“THE REPLACEMENTS TO RELEASE FIRST OFFICIAL LIVE ALBUM (RECORDED IN FRONT OF MORE THAN 30 PEOPLE)” said the sticker on the front of this one. This live recording – forgotten about / lost until earlier this year captured the band at a turning point; their first major label album just out, just ahead of the firing of original guitarist Bob Stinson. A 29 song setlist that captures, as one review puts is succinctly, the “moment when the tug-of-war between the Replacements’ split personalities—the perma-blotto garage band vs. the refined rock craftsmen—had escalated into a bloody battle.”

Tom Petty – You Wreck Me

For reasons sadly obvious

First Impressions: Concrete and Gold – Foo Fighters

This bloke from the Foo Fighters looks a bit like the drummer from that band Nirvana, doesn’t he?

Despite the PR, expecting the Foo Fighters to break new ground in 2017, some two decades plus into a career that has seen the band grow from a one-man project to stadium-filling rock heavyweights, would be optimistic to say the least. Since In Your Honour Dave Grohl, however, seems determined to try so we fans have been offered our Foo in separate acoustic and electric discs, a ‘serious musicians’ flavour, with ‘raw analogue’ toppings* and with added documentary options on the side. It’s still been Foo, though, no matter how much Mr Grohl has tried to spice it up. Not that there’s anything wrong with that, mind, but, after There Is Nothing Left To Lose, there’s nothing that really sets aside, say, ‘The Pretender’, ‘All My Life’ or even ‘Rope’ as having been on different albums no matter the supposed narrative rules that rock’s smiliest ambassador has sought to apply to them.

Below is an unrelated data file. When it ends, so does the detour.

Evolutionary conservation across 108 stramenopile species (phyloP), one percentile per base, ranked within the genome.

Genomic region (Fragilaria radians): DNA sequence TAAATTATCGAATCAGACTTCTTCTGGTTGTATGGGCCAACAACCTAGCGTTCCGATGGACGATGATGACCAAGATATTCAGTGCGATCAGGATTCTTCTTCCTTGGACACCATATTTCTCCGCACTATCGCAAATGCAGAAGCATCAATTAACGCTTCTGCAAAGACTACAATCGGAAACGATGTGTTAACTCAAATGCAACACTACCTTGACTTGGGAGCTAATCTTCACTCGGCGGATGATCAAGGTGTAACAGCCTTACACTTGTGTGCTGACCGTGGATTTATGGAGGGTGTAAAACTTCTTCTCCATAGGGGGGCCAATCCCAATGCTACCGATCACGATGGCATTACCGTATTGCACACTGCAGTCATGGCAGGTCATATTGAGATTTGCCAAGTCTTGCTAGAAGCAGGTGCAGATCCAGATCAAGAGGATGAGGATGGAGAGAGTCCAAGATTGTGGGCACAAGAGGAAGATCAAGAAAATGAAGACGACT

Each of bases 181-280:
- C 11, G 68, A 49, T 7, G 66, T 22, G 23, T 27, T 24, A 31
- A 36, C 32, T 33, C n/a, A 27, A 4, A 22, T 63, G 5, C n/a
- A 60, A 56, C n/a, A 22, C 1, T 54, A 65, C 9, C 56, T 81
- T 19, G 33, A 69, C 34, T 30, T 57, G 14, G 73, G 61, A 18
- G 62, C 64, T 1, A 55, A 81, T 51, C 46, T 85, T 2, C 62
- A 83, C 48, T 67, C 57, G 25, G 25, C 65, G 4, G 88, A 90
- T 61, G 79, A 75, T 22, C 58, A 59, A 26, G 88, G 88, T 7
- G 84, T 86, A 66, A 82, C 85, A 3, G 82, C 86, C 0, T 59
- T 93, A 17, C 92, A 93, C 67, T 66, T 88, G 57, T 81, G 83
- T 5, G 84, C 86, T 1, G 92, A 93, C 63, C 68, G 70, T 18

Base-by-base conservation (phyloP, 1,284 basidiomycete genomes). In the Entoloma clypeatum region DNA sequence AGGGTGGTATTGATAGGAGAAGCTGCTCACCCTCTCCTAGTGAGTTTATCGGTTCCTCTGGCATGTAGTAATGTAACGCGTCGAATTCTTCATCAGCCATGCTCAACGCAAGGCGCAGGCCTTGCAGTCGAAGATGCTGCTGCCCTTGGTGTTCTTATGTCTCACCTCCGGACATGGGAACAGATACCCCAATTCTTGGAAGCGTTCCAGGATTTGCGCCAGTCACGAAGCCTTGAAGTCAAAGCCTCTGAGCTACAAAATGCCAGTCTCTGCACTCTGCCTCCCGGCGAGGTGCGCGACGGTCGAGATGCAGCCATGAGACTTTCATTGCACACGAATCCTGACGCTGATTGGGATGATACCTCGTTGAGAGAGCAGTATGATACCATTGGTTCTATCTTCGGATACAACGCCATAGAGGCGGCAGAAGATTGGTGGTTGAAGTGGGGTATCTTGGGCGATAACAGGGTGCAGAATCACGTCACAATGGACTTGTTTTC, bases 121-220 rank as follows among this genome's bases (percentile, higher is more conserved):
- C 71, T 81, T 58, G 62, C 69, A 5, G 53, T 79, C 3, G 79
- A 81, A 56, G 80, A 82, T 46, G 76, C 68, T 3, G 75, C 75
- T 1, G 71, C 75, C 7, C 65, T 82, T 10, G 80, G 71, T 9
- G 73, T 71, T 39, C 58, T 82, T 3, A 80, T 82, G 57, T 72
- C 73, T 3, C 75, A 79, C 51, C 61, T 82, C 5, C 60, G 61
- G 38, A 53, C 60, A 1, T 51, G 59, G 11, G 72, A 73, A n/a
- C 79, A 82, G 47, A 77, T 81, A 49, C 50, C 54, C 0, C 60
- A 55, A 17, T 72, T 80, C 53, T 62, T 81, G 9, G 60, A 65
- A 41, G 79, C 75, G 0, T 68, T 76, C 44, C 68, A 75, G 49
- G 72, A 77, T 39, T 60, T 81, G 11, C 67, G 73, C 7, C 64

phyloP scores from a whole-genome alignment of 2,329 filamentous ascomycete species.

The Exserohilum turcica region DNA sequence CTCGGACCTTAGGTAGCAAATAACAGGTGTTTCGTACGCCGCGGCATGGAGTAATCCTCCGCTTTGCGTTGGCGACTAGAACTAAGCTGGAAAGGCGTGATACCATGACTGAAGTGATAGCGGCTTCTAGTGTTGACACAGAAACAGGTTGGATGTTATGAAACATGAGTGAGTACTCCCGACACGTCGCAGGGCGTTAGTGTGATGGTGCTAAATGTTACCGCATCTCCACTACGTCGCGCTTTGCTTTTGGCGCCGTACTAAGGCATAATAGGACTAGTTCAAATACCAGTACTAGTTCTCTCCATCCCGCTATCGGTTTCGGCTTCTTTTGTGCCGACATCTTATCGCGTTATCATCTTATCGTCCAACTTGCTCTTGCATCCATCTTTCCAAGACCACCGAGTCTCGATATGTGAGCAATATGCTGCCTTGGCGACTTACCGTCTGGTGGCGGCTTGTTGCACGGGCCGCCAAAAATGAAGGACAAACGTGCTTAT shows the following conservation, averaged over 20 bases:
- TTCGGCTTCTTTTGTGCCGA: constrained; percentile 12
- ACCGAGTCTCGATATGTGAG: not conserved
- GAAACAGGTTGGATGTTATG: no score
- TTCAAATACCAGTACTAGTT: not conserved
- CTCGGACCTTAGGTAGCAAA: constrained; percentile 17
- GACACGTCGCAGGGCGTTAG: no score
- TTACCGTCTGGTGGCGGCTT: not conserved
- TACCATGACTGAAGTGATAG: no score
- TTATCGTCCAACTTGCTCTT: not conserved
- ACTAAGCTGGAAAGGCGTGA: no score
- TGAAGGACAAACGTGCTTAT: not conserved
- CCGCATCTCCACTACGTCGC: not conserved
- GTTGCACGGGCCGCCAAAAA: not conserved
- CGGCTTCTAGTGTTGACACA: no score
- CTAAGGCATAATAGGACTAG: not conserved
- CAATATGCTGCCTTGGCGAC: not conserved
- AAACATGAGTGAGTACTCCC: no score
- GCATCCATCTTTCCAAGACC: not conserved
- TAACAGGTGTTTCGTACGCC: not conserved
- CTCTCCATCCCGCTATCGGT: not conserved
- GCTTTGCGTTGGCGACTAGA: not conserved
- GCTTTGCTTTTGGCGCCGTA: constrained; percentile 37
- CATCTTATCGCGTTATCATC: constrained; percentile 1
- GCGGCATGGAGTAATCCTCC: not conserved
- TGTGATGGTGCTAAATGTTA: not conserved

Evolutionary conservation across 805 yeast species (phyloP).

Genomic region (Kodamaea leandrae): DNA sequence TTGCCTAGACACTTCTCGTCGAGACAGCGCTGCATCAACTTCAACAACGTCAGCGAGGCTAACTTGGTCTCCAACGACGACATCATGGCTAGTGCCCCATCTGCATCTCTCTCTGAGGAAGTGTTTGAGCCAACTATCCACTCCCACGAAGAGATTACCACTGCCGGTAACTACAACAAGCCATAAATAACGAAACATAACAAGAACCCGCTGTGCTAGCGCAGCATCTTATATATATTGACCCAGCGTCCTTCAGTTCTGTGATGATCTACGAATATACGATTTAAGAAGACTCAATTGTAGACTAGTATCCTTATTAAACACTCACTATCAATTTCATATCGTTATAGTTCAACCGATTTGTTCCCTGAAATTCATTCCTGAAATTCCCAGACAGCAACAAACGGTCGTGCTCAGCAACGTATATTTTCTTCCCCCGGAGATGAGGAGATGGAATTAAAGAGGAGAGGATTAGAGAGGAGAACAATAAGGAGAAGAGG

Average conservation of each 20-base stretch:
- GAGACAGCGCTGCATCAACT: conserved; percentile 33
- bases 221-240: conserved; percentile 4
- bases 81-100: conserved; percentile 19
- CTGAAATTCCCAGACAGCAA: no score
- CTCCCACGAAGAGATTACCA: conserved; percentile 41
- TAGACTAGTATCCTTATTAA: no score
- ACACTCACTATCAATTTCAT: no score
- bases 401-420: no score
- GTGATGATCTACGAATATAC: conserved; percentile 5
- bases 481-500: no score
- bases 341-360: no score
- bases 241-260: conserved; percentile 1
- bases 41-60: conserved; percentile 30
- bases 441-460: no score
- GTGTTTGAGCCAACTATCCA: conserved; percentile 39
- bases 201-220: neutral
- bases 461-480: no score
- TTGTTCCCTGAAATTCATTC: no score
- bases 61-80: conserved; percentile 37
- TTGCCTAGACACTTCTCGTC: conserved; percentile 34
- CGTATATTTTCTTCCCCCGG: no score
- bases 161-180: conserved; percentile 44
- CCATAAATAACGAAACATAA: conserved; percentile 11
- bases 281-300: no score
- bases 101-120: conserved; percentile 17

Take Sonic Highways as an example – despite the concept and execution, there was nothing, really, to show in terms of sound or execution that differentiated its nine songs from any of the bands other mediocre cuts**. It’s as though there’s no concept or production technique that could change the established loud-quiet-loud-louder and colossal thump of the Foo Fighters at this stage of their career.

I found the concept behind Sonic Highways increasingly odd given how much time and effort the band had put into building their own studio (Studio 606 West) and HQ less than a decade before and seemingly abandoned after two albums – Wasting Light was recorded in Grohl’s garage. In fact, when Grohl declared that he already knew how the next Foo Fighters album would be recorded and that it was something so exciting that no band had ever done before…. I groaned a little inside. Why couldn’t they just get in their studio – or any studio – and apply themselves to the songs not to achieving some wacky concept?

Thanks to PJ Harvey, it seems, I’ve got my wish. Turns out that Dave Grohl’s ‘big idea’ for Foo Fighters Album 9 was to set up a studio on stage at the Hollywood Bowl and record it live in front of a 20,000 strong crowd. Shame, then, that discovering that PJ Harvey’s The Hope Six Demolition Project had been recorded in the same manner (albeit a far more English approach via an art installation in Somerset House) took the shine off the idea for him.

Instead Dave did what he describes as the most unexpected thing for his band to do and took the Foo Fighters into a big studio – EastWest Studios – and hired a producer to oversee their next album, gimmick-free. Well, I say that… this wouldn’t be a Foo Fighters album in the 21st Century if there wasn’t some form of ‘gimmick’ involved, would it? This time it’s the involvement of producer Greg Kurstin. Picked by Grohl for his work with his own band The Bird and the Bee, Kurstin is perhaps better known for his work with acts like Kelly Clarkson, Sia, Lily Allen, Ellie Goulding, Pink and that moaning banshee’s god-awful radio-melter ‘Hello’. Given the combination of a pop and rock heavyweight’s, the ‘gimmick’ of Concrete and Gold is that it’s being pitched as sounding like “Motörhead’s version of Sgt. Pepper.”